The streetcar, which starts service Tuesday, will share Trade Street and Elizabeth Avenue with vehicles.
If you are driving and see a streetcar in your rear-view mirror, you don’t need to change how you drive. You don’t have to pull over and let the streetcar pass.
The streetcar will stop when you stop, but CATS has a warning: The streetcars can’t stop quickly, taking almost 100 feet to stop at 16 mph.
There is one place where cars have to be aware of the trolleys: The intersection of Hawthorne Lane and Elizabeth Avenue.
If you are turning right from Hawthorne Lane onto Elizabeth Avenue, heading toward uptown, the streetcar will be in the middle of the street, to your left. It will have priority to make its right turn onto Elizabeth Avenue before you.
About the cars
CATS eventually wants modern streetcars that would be similar to the cars that operate on the light-rail line. For now, CATS will use three replica cars.
Don’t worry, the cars have air conditioning.
The cars are powered by electrical wires, a catenary, that now is a canopy over Trade Street and Elizabeth Avenue.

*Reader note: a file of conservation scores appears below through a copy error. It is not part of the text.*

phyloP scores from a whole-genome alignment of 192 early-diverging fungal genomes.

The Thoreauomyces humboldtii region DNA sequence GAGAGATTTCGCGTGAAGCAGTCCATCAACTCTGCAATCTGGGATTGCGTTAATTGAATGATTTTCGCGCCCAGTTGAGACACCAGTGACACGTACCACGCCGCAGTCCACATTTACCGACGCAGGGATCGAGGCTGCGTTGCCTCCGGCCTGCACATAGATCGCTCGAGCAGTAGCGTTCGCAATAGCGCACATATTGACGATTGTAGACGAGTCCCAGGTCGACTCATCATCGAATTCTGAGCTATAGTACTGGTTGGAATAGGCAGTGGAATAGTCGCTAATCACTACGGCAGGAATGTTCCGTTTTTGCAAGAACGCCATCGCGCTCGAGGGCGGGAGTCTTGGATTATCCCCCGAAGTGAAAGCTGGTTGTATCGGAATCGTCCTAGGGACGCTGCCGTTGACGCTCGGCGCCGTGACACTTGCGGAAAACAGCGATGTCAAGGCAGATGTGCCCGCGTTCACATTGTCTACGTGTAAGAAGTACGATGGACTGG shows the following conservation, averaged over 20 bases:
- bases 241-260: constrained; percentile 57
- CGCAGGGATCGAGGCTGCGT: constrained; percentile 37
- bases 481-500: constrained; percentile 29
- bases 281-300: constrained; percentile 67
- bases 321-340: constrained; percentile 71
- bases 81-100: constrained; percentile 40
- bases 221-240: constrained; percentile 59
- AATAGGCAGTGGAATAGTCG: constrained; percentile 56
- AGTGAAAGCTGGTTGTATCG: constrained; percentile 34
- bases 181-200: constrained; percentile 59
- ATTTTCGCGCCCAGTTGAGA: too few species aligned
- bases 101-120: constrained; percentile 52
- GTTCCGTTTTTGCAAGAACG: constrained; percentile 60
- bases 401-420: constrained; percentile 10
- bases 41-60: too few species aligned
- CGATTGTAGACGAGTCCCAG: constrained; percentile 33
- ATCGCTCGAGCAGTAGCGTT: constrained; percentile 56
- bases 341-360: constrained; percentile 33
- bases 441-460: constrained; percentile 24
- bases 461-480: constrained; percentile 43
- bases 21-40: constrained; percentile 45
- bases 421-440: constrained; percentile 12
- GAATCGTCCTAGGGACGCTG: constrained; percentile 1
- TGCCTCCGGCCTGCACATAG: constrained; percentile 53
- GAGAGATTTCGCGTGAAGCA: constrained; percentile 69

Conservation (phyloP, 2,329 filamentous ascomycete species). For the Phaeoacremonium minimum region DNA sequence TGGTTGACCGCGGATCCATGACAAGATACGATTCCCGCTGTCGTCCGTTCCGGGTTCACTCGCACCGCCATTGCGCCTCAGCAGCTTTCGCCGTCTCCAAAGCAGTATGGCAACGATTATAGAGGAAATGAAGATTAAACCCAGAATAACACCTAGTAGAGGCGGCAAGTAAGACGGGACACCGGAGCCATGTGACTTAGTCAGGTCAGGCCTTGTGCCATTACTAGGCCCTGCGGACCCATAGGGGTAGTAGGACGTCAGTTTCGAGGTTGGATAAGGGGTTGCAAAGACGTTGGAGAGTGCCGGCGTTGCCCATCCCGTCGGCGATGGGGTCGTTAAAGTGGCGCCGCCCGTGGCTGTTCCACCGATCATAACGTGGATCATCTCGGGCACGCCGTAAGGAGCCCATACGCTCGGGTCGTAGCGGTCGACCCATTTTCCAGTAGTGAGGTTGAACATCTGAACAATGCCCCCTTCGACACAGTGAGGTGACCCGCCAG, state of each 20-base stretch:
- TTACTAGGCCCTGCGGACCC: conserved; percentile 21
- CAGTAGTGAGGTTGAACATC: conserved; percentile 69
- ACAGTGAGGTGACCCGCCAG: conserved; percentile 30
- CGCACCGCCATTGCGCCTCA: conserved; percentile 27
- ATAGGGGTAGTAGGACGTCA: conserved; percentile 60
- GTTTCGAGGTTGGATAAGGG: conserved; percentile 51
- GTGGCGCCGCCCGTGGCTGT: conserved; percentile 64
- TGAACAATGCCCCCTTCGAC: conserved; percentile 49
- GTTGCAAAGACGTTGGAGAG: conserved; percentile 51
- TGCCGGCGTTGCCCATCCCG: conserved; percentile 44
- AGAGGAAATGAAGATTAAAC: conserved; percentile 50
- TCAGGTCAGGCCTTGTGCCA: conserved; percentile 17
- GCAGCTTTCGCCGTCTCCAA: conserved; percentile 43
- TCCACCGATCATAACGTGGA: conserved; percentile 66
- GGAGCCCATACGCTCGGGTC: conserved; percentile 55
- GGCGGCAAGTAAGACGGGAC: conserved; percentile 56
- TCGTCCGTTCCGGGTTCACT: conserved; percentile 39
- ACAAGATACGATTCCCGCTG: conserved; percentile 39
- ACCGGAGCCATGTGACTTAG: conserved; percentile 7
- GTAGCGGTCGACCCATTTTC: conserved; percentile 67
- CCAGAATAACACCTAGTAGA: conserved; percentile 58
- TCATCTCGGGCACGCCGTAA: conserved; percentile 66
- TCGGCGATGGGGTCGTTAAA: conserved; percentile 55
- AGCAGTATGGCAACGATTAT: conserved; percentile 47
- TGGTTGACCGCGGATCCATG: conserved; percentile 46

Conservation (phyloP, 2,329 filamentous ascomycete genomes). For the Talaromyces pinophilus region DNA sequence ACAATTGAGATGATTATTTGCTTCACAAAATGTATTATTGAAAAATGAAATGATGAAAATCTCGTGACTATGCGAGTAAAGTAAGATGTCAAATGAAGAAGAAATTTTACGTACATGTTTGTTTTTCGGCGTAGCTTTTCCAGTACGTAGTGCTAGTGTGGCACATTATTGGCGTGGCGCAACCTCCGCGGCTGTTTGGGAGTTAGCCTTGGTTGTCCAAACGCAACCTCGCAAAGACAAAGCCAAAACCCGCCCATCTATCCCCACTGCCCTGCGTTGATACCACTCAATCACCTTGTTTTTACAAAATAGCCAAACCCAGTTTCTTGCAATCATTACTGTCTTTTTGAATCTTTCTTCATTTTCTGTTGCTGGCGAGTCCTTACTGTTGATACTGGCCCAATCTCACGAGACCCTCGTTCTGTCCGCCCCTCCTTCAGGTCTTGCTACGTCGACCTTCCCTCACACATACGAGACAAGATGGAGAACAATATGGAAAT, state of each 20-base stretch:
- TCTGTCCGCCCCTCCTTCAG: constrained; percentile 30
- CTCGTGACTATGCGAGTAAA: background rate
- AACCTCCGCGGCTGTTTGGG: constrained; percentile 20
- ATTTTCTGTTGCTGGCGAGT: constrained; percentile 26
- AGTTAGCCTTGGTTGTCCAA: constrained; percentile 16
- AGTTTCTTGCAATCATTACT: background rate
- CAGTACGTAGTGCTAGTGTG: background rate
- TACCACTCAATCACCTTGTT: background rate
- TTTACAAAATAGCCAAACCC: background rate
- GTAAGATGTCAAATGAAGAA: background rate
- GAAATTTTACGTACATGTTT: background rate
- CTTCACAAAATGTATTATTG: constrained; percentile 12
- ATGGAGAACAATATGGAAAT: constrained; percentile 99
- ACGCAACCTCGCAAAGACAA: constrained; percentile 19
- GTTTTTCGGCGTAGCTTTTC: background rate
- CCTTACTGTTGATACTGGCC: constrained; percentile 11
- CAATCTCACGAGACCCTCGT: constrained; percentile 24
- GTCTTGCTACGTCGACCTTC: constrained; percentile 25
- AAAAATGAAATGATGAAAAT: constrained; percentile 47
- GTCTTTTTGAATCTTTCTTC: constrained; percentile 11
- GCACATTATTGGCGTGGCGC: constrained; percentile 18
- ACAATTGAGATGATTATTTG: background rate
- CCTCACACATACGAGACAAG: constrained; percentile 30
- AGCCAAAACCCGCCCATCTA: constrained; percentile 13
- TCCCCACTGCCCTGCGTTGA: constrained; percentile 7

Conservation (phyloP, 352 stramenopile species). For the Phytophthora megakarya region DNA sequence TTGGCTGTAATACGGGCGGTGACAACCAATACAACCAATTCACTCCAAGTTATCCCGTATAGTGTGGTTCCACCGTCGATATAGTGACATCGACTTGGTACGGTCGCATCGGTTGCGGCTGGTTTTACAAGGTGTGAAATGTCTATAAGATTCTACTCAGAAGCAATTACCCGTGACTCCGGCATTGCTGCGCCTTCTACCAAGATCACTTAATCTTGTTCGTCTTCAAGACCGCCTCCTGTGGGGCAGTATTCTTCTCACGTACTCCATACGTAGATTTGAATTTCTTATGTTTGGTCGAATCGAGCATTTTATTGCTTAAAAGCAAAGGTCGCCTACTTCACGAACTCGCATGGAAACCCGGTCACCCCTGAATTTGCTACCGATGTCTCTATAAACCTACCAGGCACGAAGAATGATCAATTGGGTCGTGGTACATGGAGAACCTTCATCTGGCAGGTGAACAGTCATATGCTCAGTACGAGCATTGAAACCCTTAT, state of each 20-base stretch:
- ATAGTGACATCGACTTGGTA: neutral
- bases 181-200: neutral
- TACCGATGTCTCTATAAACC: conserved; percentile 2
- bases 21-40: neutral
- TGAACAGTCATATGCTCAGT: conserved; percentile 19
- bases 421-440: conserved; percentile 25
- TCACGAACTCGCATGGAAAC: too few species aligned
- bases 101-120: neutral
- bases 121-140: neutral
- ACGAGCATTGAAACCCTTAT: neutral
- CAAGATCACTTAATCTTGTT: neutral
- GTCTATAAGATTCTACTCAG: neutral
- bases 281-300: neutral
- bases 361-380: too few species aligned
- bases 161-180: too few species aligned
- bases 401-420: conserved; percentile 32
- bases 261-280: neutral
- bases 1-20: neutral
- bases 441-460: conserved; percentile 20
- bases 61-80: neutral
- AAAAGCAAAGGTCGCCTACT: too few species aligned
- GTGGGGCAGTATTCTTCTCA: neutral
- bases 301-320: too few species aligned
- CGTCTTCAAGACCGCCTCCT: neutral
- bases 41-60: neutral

There also is a small link from the streetcar line to the Lynx Blue Line rails alongside the arena. That will allow CATS to bring the streetcars on the light-rail line so they can be stored at the vehicle maintenance yard near South End.
The streetcars are handicapped accessible.
The federal government awarded Charlotte a $25 million grant, which paid for most of the streetcar’s $37 million construction.
Despite a three-month delay by the contractor, a joint venture between Balfour Beatty and Blythe Development, CATS said the project is within its budget.
The city of Charlotte will spend $1.6 million operating the streetcar for the fiscal year that began July 1.
The Charlotte Area Transit System will hold an opening ceremony at 10 a.m. Tuesday in the plaza at Time Warner Cable Arena. Dignitaries will include U.S. Transportation Secretary Anthony Foxx, who, as Charlotte mayor, was a champion of the project, even amid skepticism.
The public can attend. Streetcar service starts at 1 p.m.
The streetcar is free, with no ticket needed. If the city is able to build its second phase, scheduled to open in 2019, CATS will likely charge the equivalent of a local bus fare, which is now $2.20.
The streetcar runs 6 a.m.-11 p.m. weekdays, except Friday when it ends at midnight.
Service is 8 a.m.-midnight Saturdays and 9 a.m.-7 p.m. Sundays.
There is no published schedule. The streetcar operates alongside other vehicles and is subject to the same traffic signals and congestion as motorists. A streetcar arrives at each of six stations every 15 minutes during peak times on weekdays, 7-9 a.m. and 4-6 p.m. The streetcar runs every 20 minutes at other times. A one-way trip should take 10 to 12 minutes.